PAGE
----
William Tiptaft's instinctive attitude to baptism is still more significant. I can find no allusion to it in all his copious letters of this period, nor does he ever speak of his own baptism,* or give a hint that his new chapel at Abingdon was being furnished with a baptistery, though I presume that it must have been. He mentions casually that Mr Husband, the ex-vicar of a neighbouring parish whose secession preceded his own, had licensed his house for divine worship, and was baptizing in a mill-dam close to his old church, an old lady of eighty being amongst the baptized. In July 1834 he writes: 'I spoke to a large multitude assembled together to see Husband baptize four members. I was enabled to speak plainly on the occasion.' And he adds: 'We still talk about baptizing and forming a church here (at Abingdon), but there are so few that I can fully receive in heart and I feel myself so unfit for a pastor. . . . There is nothing worth living for in this vain world. Vanity is stamped upon all created good, and my desire is to die to the world and to be alive unto God.' The great question for him is 'Are we in the right way? Is life communicated to our souls? What is all our preaching, reading, praying and professing, if we have not the root of the matter in us?' No mention either of Baptism, or of the Lord's Supper! Year followed year and they were still talking of the matter.
It was not indeed until January 1843, more than eleven years after he had left the Church, that William Tiptaft was finally able to overcome his scruples, and before a 'very large concourse of people both times', to baptize seven women and five men after the morning service, and six women and five men in the afternoon. 'What a different feeling I had in going down from the pulpit to baptize', he writes, 'from what I used to experience when I had to descend from the pulpit in the Church of England to sprinkle infants, and to give a flat contradiction to what I stated in the pulpit respecting regeneration, etc., at the same time encouraging the blind and ignorant godfathers and godmothers in their sin and mocking of God, who came forward so boldly and carelessly to make such awful vows and promises. I am satisfied that many things may be bought too dear, even gold; but one thing cannot, which is a good conscience.'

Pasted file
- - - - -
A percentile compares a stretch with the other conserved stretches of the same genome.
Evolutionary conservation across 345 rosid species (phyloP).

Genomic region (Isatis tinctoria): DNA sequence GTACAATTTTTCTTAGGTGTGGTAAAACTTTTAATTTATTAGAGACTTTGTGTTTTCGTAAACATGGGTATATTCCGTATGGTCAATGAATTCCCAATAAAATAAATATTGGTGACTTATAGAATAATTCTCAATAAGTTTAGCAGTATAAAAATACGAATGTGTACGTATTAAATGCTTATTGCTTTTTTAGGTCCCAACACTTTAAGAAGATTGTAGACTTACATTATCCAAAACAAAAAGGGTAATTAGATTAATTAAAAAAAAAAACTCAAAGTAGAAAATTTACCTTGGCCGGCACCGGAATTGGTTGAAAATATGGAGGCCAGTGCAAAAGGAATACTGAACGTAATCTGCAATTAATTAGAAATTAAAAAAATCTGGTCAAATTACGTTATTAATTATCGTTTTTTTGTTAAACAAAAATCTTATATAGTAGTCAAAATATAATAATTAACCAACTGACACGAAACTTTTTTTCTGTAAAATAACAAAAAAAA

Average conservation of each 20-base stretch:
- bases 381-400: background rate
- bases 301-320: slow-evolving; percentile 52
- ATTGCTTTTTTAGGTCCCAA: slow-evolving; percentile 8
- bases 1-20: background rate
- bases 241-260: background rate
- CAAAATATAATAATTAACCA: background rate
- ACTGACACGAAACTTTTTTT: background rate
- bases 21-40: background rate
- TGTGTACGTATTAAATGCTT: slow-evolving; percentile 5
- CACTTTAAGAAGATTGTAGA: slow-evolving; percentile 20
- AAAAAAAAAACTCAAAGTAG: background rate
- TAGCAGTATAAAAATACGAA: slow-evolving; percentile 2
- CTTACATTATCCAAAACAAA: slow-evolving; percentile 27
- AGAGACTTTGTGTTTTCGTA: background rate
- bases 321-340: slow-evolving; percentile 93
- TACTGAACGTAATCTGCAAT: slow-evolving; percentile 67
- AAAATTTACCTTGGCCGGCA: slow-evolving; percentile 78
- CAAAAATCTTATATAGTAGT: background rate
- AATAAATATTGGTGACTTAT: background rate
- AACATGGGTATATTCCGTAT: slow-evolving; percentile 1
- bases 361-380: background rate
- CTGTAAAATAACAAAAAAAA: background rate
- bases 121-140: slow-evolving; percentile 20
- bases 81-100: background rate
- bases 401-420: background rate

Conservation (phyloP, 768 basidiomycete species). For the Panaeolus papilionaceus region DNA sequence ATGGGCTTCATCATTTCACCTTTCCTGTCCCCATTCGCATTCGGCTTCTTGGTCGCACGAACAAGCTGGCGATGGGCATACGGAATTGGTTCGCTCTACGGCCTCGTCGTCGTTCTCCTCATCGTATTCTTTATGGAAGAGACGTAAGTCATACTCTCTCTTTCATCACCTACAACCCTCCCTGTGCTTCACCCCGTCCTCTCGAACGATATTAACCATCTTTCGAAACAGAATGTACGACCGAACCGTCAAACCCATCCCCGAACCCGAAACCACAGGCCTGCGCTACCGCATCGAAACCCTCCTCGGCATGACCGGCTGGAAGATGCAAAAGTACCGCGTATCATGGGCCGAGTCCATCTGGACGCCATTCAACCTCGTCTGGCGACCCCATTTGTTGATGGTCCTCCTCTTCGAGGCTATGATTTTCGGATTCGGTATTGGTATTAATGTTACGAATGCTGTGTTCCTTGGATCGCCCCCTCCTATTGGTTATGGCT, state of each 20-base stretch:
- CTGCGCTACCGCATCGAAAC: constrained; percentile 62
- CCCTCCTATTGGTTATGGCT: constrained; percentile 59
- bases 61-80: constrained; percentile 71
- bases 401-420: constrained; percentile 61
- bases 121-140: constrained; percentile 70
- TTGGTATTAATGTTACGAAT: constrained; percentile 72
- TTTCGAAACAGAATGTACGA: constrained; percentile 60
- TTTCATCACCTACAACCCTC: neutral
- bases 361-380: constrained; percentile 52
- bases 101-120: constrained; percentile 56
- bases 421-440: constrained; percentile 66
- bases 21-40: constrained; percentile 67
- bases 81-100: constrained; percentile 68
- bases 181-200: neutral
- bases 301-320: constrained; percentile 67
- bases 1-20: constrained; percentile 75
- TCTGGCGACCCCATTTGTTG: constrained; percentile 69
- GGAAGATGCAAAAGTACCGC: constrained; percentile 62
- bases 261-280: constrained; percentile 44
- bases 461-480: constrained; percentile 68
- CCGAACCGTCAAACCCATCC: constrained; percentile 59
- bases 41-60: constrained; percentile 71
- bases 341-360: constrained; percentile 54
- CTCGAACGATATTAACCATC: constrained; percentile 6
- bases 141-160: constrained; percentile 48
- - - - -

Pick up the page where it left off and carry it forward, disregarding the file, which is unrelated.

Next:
* The Minute-book of the old Baptist Chapel at Devizes, Wiltshire, records that: 'On Lord's day, 17 June 1832, Mr William Tiptaft, a clergyman of the Church of England, was baptized in the Chapel by Mr Hitchcock.
[From J. C. Philpot, The Seceders, BofT edition, pp. 120-121. Document provided by Ron Crisp and scanned by Jim Duvall.]
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